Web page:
The quintessential story of hidden gold riches is told in one Australian town tucked in the western part of the country. Narrated by prospectors from as far away as the United Kingdom, South Africa, Afghanistan, the United States, China and New Zealand, the Coolgardie Gold Rush is one of the richest gold rushes in the history of Australia.
The sudden discovery of gold by Arthur Bayley and William Ford at a place known as Fly Flat in August 1892 was explosive by any standards. Within hours of Bayley registering his claim with the mining warden in Southern Cross on 17 September of that year, hundreds of men headed towards the area – a staggering 190 km away.
Arrivals at Fly Flat reached an astonishing 4,500 in 1892 alone and a further 5,000 miners in 1893. Bayley’s initial find of 554 ounces of gold (worth more than $800,000 at today’s market price) had triggered the migration of the so-called “othersiders” (prospectors arriving from the eastern colonies) on an unprecedented scale.
The area around Fly Flat (the name refers to the flat terrain and abundance of obnoxious flies) soon developed into the sprawling town of Coolgardie that was gazetted in 1893.
The Gold Rush
Bustling with gold prospectors, mining engineers, builders, hoteliers, stockbrokers, storekeepers, doctors, bankers, water suppliers, newspaper publishers, brewers and other utility providers, Coolgardie became the third-largest town in Western Australia with a population of 15,000.
This milestone, reached in 1898, together with the newfound wealth were so significant (considering the additional 10,000 people found in the adjoining areas) they were used to compel Western Australia to join the Australian federation for fear that the eastern colonies were determined to create a new state around Coolgardie.
On the London Stock Exchange, 700 mining companies indicated that they had operations in Coolgardie, representing untold wealth in Western Australia which birthed the town’s nickname – ‘Mother of the Goldfields’.
Effects of the Gold Rush
The gold rush wasn’t all “lucky strike” for the prospectors. Drought and disease brought untold suffering in Coolgardie. The Afghan cameleers brought food and water in caravans to quench the thirst of miners and fend off starvation. However, this wasn’t enough and before long the lack of water led to an outbreak of cholera.
To show how important the town had become, the parliament of the colony of Western Australia voted in July 1896, to construct the world’s first steel pipeline at a cost of £25 million to supply water to the thriving Coolgardie goldfields. The pipeline, covering a distance of 565 km from a reservoir in the hills near Perth, took five years to complete between 1898 – 1902.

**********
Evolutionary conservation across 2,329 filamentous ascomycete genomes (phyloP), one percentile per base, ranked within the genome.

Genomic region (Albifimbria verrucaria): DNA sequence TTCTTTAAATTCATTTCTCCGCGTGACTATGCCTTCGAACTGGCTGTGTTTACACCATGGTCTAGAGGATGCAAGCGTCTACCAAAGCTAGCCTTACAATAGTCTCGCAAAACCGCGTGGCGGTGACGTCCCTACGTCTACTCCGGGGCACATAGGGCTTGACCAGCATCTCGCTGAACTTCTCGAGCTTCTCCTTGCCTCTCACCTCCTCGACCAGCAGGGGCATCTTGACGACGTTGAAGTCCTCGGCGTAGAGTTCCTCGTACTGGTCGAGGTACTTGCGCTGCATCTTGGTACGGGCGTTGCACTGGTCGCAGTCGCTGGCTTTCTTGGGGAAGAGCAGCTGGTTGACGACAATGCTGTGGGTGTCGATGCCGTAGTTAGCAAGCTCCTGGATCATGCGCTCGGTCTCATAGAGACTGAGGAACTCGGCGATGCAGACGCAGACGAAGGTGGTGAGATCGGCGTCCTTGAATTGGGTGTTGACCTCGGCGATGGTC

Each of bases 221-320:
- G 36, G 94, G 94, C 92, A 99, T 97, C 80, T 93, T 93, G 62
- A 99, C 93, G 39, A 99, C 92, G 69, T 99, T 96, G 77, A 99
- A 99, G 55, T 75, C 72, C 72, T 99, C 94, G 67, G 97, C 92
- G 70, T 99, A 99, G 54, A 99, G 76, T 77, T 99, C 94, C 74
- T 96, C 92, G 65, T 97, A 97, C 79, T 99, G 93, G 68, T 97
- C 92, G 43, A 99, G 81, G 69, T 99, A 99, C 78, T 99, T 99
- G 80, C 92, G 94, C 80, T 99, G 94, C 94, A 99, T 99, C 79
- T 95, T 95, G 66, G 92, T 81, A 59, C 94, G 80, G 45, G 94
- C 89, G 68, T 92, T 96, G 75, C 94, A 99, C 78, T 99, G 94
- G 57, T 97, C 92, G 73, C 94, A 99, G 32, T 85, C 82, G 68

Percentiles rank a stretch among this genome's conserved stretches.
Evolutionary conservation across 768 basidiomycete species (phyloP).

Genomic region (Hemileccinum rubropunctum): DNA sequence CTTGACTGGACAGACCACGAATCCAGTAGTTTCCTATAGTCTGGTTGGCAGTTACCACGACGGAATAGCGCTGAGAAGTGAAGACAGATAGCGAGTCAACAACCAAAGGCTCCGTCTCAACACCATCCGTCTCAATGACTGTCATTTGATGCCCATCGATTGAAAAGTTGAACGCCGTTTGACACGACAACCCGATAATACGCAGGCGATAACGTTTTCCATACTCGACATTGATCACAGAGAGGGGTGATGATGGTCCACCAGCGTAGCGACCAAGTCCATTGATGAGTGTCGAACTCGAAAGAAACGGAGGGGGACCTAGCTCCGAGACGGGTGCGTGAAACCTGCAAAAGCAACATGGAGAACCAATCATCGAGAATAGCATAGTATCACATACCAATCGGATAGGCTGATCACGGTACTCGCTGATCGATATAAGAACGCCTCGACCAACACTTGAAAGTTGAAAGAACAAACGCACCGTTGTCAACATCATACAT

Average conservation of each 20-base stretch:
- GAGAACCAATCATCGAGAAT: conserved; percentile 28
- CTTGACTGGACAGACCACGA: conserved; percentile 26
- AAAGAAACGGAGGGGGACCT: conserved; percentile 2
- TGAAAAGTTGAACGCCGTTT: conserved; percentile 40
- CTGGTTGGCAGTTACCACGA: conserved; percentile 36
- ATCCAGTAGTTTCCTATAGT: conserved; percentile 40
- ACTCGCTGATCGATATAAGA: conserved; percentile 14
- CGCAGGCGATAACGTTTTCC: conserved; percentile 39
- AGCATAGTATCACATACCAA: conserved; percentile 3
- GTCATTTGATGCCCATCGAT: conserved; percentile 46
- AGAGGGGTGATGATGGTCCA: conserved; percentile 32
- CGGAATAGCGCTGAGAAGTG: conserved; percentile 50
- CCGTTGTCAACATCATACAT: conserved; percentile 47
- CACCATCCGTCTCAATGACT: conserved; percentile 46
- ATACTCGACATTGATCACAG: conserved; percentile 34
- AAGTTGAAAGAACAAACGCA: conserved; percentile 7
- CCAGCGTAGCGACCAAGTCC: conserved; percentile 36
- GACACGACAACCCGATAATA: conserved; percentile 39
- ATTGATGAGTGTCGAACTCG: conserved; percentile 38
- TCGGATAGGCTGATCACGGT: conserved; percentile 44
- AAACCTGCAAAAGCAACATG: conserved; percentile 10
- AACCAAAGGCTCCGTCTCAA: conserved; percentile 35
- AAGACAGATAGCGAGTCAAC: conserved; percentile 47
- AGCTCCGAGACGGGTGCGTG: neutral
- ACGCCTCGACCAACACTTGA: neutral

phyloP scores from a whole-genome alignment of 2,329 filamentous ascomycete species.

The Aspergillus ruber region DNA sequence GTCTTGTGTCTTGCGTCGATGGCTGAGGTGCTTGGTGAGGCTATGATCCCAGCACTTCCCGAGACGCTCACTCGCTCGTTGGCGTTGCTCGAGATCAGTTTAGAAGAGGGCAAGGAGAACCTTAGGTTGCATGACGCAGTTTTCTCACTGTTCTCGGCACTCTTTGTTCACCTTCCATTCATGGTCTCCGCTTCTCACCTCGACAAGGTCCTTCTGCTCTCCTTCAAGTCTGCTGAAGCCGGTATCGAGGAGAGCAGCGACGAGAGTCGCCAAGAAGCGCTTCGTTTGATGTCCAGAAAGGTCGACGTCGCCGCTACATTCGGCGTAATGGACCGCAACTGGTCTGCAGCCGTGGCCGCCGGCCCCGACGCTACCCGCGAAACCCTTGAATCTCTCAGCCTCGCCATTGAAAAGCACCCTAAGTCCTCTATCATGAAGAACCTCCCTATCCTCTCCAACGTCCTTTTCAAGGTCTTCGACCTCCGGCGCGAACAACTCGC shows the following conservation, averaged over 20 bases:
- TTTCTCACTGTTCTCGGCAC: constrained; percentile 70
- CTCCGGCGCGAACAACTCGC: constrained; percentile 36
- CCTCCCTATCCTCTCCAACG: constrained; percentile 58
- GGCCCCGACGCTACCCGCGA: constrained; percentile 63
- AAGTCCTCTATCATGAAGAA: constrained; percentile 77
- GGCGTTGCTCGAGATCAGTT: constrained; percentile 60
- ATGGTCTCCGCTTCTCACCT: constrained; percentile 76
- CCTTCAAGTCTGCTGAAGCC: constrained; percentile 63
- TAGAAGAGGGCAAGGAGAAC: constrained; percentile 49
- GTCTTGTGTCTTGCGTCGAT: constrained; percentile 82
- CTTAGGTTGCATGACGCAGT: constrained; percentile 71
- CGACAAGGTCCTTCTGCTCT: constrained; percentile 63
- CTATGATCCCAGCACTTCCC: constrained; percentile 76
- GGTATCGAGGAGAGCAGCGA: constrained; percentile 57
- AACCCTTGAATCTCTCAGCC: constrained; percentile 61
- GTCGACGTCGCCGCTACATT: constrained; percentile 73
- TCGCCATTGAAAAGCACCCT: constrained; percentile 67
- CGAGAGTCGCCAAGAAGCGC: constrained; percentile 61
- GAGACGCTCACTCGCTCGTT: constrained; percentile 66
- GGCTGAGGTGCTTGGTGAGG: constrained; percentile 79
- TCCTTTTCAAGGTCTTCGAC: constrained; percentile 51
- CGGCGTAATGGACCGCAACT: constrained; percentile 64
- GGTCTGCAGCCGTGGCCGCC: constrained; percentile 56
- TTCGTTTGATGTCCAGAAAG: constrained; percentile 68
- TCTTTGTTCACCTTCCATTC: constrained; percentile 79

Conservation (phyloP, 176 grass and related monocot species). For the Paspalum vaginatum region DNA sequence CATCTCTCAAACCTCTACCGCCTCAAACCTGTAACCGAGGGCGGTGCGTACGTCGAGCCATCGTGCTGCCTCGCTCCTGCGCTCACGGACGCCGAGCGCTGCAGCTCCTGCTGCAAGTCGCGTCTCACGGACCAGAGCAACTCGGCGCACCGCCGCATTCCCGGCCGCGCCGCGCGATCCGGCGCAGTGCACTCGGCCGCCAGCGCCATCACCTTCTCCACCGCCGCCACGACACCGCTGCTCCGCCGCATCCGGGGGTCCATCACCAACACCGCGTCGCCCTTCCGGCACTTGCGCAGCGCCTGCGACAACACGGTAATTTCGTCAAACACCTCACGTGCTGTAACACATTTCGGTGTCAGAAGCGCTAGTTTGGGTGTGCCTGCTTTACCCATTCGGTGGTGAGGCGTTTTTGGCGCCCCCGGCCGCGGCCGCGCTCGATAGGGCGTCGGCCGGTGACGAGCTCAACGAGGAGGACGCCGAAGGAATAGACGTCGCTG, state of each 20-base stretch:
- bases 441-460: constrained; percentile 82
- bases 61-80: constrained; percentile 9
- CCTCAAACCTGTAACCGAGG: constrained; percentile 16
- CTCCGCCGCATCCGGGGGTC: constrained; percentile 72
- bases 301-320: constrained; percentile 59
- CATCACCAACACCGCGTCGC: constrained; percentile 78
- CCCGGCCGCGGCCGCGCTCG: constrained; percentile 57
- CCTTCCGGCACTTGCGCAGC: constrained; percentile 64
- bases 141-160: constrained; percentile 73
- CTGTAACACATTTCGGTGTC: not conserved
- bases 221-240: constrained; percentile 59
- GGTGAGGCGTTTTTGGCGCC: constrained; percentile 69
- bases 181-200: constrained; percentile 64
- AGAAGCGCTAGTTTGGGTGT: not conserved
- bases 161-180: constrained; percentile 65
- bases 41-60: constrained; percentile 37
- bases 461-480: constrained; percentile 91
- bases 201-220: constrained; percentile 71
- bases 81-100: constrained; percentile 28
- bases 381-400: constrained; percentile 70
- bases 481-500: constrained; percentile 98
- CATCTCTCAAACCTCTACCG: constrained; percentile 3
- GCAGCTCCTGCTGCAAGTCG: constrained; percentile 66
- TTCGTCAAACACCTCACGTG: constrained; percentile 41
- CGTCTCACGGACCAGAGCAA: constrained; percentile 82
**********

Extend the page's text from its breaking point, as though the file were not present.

The challenges encountered in the construction and maintenance of this pipeline provided a valuable learning curve for hydraulic engineers around the world. The Coolgardie Water Scheme, as it was known, became the biggest engineering project in the entire world at that time.
Its completion saved thousands of lives by preventing disease and mitigating the effects of drought in Western Australia. Its benefits spread further from the goldfields of Coolgardie by providing water to farms and ranches, unlocking riches across the region.
The pipeline’s construction was mired in controversy over the cost and its viability. The Engineer-in-Chief Charles Yelverton O’Connor commited suicide after being accused of corruption by parliamentarians who were opposed to the project.
To celebrate Coolgardie’s mining industry, more than 60,000 people descended on the town during the Western Australian International Mining and Industrial Exhibition held between 21 March and 1 July, 1899. It was a thrilling festival that not only delighted in the goldfields but also the prosperity realised across the colony whose economy had been struggling.
Coolgardie (an Aboriginal term which translates to “a water hole surrounded by mulga trees”) evolved through several names including Gnaralbine, Bayley’s Find, Bayley’s Reward, Fly Flat, and The Old Camp.
In the early 1900s, there was a decline in gold production and by 1914 many residents had left to pursue new gold discoveries further afield in Kalgoorlie and elsewhere. That’s when the local folks began referring to it as “The Old Camp”.
Notable gold mines in Coolgardie
After some hiatus, the mining industry is still active in Coolgardie. For example, Tindals Gold mine was commissioned in April 2008 and in 2012 announced results of exploration indicating availability of 93,000 ounces in gold reserves.
The original Bayley’s Reward mine produced more than half a million ounces of gold by the time it closed in 1963. It has resumed operations severally and remains active today.
The Coolgardie gold rush has produced more than 2.6 million ounces of gold since 1892, transforming the economy of Western Australia in more ways than any other event.